St. Petersburg Marks its Revolutionary Centenary With Caviar and Circuses

Sobering reflections meet flashy shows and provocative fashion at the anniversary of the Revolution in St. Petersburg

Nov 7, 2017 — 18:00
— Update: Nov. 07 2017 — 16:39
Nov 7, 2017 — 18:00
— Update: Nov. 07 2017 — 16:39
This image of the storming of the Winter Palace was staged by Sergei Eisenstein for his film "October," but for decades it was passed off as reality. YouTube

Vladimir Lenin, political mastermind of the 1917 Bolshevik Revolution, once said, “While our people are illiterate, the most important forms of art for us are cinema and circus.” This no-nonsense, somewhat cynical approach seems to be the guiding principle behind the public festivities organized in St. Petersburg — “the cradle of the 1917 Revolution” — on its 100th anniversary.

“If paintings have souls, they must be shrinking now,” said St. Petersburg photographer Alexander Belenky as he stood at the Palace Square in the evening of November 5, as the deafening sounds of rap music vibrated the square and everyone in it. Belenky and hundreds of other spectators were looking at images of glaring red flags and gigantic fierce faces of Bolsheviks projected on the walls of the General Staff Building. The show was part of an event conceived and produced by the Dance Open Company, with graphics by the French agency Cosmo AV and support from the city government.

November 7 marks 100 years since the Bolsheviks captured the Winter Palace and declared themselves victorious. This date, which was once a time of nationwide demonstrations, is no longer a public holiday in Russia. It was replaced by National Unity Day, which is celebrated on November 4, and is essentially a nod to the events of 1612, when massive popular uprising expelled Polish occupation from Moscow.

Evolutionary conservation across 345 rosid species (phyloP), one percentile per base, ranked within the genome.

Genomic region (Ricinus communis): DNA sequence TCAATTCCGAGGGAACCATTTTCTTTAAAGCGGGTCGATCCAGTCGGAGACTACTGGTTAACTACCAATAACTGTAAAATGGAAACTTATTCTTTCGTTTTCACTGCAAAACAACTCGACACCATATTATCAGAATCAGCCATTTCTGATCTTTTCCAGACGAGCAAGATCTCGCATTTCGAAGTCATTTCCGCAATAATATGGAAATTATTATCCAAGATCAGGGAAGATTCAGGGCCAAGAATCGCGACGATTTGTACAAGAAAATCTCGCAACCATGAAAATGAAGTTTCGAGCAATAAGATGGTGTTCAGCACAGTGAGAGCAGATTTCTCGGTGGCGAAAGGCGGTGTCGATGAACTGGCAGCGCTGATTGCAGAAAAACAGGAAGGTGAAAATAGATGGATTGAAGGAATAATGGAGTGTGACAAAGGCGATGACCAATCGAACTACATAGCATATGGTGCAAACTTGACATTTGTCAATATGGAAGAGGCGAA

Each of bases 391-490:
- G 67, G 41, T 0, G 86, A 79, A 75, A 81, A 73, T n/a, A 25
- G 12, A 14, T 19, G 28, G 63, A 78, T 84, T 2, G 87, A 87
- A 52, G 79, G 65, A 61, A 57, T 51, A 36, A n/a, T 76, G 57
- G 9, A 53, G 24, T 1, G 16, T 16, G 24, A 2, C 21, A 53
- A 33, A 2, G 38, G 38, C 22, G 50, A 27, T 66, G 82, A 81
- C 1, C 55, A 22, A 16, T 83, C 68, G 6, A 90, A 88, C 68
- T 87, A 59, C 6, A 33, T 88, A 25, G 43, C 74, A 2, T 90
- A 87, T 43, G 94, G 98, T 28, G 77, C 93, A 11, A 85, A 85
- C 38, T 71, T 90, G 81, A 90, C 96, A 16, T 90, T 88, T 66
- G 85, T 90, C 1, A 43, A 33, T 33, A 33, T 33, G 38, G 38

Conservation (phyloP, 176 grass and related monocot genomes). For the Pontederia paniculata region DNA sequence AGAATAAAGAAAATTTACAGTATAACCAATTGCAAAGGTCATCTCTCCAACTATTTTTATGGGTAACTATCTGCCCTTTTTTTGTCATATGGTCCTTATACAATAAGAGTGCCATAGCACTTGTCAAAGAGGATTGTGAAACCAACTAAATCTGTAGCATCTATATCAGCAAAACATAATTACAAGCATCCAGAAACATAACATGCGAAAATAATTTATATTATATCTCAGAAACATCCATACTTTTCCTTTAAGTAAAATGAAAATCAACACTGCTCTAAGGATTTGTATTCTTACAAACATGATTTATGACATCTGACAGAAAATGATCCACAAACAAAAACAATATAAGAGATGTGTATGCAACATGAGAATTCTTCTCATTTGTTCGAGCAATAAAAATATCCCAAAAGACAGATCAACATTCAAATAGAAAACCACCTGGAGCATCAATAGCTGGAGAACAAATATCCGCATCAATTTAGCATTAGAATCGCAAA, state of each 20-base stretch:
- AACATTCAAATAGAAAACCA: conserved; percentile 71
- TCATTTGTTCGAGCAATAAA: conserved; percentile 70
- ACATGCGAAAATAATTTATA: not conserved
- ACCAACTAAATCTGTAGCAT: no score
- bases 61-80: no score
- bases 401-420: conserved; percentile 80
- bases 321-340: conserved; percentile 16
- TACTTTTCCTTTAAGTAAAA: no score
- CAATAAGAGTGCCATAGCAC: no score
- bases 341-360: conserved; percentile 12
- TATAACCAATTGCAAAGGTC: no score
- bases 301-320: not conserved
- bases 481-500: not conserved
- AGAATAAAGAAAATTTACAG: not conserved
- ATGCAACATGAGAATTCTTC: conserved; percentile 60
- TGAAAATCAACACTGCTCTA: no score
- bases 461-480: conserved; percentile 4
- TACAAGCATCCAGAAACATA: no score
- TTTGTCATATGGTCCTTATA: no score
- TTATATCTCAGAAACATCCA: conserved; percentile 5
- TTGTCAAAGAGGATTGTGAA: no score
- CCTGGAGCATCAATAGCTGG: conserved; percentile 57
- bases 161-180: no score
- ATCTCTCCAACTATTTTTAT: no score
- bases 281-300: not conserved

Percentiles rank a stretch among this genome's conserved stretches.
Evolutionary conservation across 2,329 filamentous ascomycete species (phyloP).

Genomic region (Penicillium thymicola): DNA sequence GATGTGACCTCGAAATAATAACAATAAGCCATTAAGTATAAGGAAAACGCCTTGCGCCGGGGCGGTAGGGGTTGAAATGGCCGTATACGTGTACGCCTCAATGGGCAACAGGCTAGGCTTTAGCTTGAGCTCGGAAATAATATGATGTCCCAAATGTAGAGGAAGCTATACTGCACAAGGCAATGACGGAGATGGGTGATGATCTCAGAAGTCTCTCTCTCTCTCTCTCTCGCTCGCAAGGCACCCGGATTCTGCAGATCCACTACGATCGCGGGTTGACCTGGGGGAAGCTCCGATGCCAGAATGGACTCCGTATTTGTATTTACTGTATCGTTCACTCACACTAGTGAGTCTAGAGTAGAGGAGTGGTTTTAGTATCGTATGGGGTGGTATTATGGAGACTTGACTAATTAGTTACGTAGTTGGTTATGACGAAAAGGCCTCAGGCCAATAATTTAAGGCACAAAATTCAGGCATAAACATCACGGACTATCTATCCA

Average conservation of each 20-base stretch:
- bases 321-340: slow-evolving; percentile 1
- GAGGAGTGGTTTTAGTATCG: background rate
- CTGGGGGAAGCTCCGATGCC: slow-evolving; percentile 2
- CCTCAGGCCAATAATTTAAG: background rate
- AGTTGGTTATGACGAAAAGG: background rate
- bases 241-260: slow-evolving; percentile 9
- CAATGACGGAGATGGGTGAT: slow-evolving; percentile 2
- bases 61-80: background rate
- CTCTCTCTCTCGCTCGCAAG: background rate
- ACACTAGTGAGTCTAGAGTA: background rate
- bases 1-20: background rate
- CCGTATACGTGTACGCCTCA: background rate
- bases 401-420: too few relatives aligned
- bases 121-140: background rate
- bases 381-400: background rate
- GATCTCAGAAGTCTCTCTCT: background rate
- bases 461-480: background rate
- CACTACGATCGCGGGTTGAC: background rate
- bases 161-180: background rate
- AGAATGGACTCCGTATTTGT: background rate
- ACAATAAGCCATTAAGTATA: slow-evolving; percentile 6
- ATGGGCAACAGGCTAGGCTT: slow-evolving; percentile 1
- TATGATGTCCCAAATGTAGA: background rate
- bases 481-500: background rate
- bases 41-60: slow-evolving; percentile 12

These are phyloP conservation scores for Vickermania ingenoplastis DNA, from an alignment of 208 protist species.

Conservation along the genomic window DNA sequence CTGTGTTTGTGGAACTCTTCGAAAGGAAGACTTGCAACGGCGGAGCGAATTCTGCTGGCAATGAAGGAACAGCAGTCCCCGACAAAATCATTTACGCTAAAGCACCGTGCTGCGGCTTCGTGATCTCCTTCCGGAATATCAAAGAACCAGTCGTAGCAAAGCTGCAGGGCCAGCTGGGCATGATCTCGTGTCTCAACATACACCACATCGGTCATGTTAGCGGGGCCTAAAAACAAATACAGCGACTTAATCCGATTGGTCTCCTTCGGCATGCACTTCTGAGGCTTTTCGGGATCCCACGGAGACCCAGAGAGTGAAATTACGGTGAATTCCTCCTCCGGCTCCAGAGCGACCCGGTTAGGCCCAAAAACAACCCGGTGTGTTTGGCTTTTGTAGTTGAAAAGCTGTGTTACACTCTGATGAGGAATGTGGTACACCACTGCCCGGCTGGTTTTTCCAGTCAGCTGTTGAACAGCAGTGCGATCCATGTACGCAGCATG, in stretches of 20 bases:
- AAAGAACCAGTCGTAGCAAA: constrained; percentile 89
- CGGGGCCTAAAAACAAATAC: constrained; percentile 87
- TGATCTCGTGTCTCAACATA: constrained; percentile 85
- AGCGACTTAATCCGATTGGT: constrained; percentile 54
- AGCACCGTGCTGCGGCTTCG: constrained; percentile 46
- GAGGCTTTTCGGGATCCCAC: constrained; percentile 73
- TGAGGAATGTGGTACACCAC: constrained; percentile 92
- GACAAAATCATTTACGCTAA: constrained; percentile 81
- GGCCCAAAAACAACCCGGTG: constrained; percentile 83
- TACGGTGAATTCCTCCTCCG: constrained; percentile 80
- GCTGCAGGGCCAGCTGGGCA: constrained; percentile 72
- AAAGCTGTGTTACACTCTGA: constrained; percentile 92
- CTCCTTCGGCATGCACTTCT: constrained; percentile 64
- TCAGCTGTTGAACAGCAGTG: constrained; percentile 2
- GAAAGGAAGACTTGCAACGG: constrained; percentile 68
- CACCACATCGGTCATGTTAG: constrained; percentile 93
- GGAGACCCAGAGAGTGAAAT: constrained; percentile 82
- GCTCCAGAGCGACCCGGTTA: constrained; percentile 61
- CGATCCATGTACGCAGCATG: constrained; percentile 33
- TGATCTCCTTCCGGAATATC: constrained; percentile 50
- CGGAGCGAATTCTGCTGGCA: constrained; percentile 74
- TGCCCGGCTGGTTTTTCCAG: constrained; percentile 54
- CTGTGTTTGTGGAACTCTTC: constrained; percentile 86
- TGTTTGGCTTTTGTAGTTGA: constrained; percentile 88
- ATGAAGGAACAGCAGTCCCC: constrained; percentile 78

Avoiding Controversy — Or Not

An anniversary is always a great excuse for a party, especially if you live in cold climate and under sunless skies. Russians traditionally like their celebrations to be big. But revolution and political riots are a sensitive subject in Russia, so it was clear that the state would refrain from sponsoring any grand-scale events.

And so, perhaps predictably, the centennial of the Russian Revolution has gone largely commercial and populist. To play it safe, the Dance Open Company issued a statement in which the organizers distanced themselves from politics and officially declared the show “non-judgmental.”

Fashion designers, restaurant managers and porcelain makers are flirting with red, and almost no one seems to be seeing red — except for the few extant opposition activists and politically conscious descendants of victims of political repression.

On Nov.7, Peter and Paul Fortress is hosting a scarlet fashion show by the renowned St. Petersburg designer Lilia Kisselenko, who otherwise creates garments almost exclusively in black. Titled “In Red Tones,” the show will be part of the opening ceremony of a new exhibition tracing the history of festive decorations in the city on Revolution Day from 1918 until 1987.  During those years, the Soviet authorities brought some of the country’s most talented artists and artisans —selected from those who escaped the purges — to work on the outdoor designs for the November 7 demonstrations, rallies, concerts and other festivities.